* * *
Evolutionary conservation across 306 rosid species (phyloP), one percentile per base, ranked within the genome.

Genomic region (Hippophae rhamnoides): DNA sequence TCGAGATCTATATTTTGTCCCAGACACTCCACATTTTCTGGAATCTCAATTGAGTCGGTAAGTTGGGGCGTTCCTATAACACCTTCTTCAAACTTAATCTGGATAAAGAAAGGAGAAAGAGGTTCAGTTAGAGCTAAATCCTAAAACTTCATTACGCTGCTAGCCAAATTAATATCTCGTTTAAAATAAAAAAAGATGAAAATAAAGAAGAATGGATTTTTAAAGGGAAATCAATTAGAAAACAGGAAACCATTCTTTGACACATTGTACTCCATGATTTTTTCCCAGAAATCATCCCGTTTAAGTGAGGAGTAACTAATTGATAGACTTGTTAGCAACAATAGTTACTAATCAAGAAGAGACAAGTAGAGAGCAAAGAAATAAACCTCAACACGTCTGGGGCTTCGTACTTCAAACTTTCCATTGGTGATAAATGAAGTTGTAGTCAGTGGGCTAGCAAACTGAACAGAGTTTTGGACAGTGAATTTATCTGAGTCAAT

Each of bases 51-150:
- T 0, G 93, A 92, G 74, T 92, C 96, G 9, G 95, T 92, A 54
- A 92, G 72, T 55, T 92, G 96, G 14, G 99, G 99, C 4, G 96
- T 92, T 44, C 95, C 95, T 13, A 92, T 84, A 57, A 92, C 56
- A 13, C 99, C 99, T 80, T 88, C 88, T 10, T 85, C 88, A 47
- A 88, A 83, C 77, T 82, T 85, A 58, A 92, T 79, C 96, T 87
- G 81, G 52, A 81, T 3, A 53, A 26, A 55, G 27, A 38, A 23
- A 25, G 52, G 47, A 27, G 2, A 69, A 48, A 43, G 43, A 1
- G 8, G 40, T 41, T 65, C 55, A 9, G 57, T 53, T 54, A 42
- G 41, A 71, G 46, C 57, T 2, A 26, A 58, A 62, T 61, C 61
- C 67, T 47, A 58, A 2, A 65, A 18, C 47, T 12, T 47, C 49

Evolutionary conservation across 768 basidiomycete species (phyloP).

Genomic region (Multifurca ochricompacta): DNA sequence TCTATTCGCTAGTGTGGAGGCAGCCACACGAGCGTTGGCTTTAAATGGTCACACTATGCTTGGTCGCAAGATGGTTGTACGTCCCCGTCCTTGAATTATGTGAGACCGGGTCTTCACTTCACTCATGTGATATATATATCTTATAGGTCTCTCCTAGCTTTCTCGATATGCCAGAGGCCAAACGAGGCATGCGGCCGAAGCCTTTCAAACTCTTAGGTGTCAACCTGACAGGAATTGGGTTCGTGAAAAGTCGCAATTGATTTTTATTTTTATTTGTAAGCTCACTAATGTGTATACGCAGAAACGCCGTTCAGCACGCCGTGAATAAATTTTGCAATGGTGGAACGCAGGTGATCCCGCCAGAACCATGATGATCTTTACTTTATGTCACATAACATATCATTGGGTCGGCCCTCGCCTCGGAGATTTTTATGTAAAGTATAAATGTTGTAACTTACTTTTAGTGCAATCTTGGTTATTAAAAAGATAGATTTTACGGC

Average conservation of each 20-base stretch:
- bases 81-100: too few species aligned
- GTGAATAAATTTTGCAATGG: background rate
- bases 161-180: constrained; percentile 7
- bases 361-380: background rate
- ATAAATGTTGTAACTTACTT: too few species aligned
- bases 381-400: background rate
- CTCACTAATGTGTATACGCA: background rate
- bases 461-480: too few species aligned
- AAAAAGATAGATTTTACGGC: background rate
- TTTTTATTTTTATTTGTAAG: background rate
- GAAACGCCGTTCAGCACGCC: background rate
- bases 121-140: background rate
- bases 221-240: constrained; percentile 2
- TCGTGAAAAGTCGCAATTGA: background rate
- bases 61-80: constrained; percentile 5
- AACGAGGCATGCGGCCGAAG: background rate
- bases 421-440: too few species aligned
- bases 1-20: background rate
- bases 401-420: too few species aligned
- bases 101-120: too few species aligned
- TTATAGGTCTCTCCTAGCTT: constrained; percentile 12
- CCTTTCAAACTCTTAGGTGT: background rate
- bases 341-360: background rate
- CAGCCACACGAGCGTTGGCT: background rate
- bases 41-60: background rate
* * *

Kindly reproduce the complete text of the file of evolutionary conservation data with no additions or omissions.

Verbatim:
Evolutionary conservation across 306 rosid species (phyloP), one percentile per base, ranked within the genome.

Genomic region (Hippophae rhamnoides): DNA sequence TCGAGATCTATATTTTGTCCCAGACACTCCACATTTTCTGGAATCTCAATTGAGTCGGTAAGTTGGGGCGTTCCTATAACACCTTCTTCAAACTTAATCTGGATAAAGAAAGGAGAAAGAGGTTCAGTTAGAGCTAAATCCTAAAACTTCATTACGCTGCTAGCCAAATTAATATCTCGTTTAAAATAAAAAAAGATGAAAATAAAGAAGAATGGATTTTTAAAGGGAAATCAATTAGAAAACAGGAAACCATTCTTTGACACATTGTACTCCATGATTTTTTCCCAGAAATCATCCCGTTTAAGTGAGGAGTAACTAATTGATAGACTTGTTAGCAACAATAGTTACTAATCAAGAAGAGACAAGTAGAGAGCAAAGAAATAAACCTCAACACGTCTGGGGCTTCGTACTTCAAACTTTCCATTGGTGATAAATGAAGTTGTAGTCAGTGGGCTAGCAAACTGAACAGAGTTTTGGACAGTGAATTTATCTGAGTCAAT

Each of bases 51-150:
- T 0, G 93, A 92, G 74, T 92, C 96, G 9, G 95, T 92, A 54
- A 92, G 72, T 55, T 92, G 96, G 14, G 99, G 99, C 4, G 96
- T 92, T 44, C 95, C 95, T 13, A 92, T 84, A 57, A 92, C 56
- A 13, C 99, C 99, T 80, T 88, C 88, T 10, T 85, C 88, A 47
- A 88, A 83, C 77, T 82, T 85, A 58, A 92, T 79, C 96, T 87
- G 81, G 52, A 81, T 3, A 53, A 26, A 55, G 27, A 38, A 23
- A 25, G 52, G 47, A 27, G 2, A 69, A 48, A 43, G 43, A 1
- G 8, G 40, T 41, T 65, C 55, A 9, G 57, T 53, T 54, A 42
- G 41, A 71, G 46, C 57, T 2, A 26, A 58, A 62, T 61, C 61
- C 67, T 47, A 58, A 2, A 65, A 18, C 47, T 12, T 47, C 49

Evolutionary conservation across 768 basidiomycete species (phyloP).

Genomic region (Multifurca ochricompacta): DNA sequence TCTATTCGCTAGTGTGGAGGCAGCCACACGAGCGTTGGCTTTAAATGGTCACACTATGCTTGGTCGCAAGATGGTTGTACGTCCCCGTCCTTGAATTATGTGAGACCGGGTCTTCACTTCACTCATGTGATATATATATCTTATAGGTCTCTCCTAGCTTTCTCGATATGCCAGAGGCCAAACGAGGCATGCGGCCGAAGCCTTTCAAACTCTTAGGTGTCAACCTGACAGGAATTGGGTTCGTGAAAAGTCGCAATTGATTTTTATTTTTATTTGTAAGCTCACTAATGTGTATACGCAGAAACGCCGTTCAGCACGCCGTGAATAAATTTTGCAATGGTGGAACGCAGGTGATCCCGCCAGAACCATGATGATCTTTACTTTATGTCACATAACATATCATTGGGTCGGCCCTCGCCTCGGAGATTTTTATGTAAAGTATAAATGTTGTAACTTACTTTTAGTGCAATCTTGGTTATTAAAAAGATAGATTTTACGGC

Average conservation of each 20-base stretch:
- bases 81-100: too few species aligned
- GTGAATAAATTTTGCAATGG: background rate
- bases 161-180: constrained; percentile 7
- bases 361-380: background rate
- ATAAATGTTGTAACTTACTT: too few species aligned
- bases 381-400: background rate
- CTCACTAATGTGTATACGCA: background rate
- bases 461-480: too few species aligned
- AAAAAGATAGATTTTACGGC: background rate
- TTTTTATTTTTATTTGTAAG: background rate
- GAAACGCCGTTCAGCACGCC: background rate
- bases 121-140: background rate
- bases 221-240: constrained; percentile 2
- TCGTGAAAAGTCGCAATTGA: background rate
- bases 61-80: constrained; percentile 5
- AACGAGGCATGCGGCCGAAG: background rate
- bases 421-440: too few species aligned
- bases 1-20: background rate
- bases 401-420: too few species aligned
- bases 101-120: too few species aligned
- TTATAGGTCTCTCCTAGCTT: constrained; percentile 12
- CCTTTCAAACTCTTAGGTGT: background rate
- bases 341-360: background rate
- CAGCCACACGAGCGTTGGCT: background rate
- bases 41-60: background rate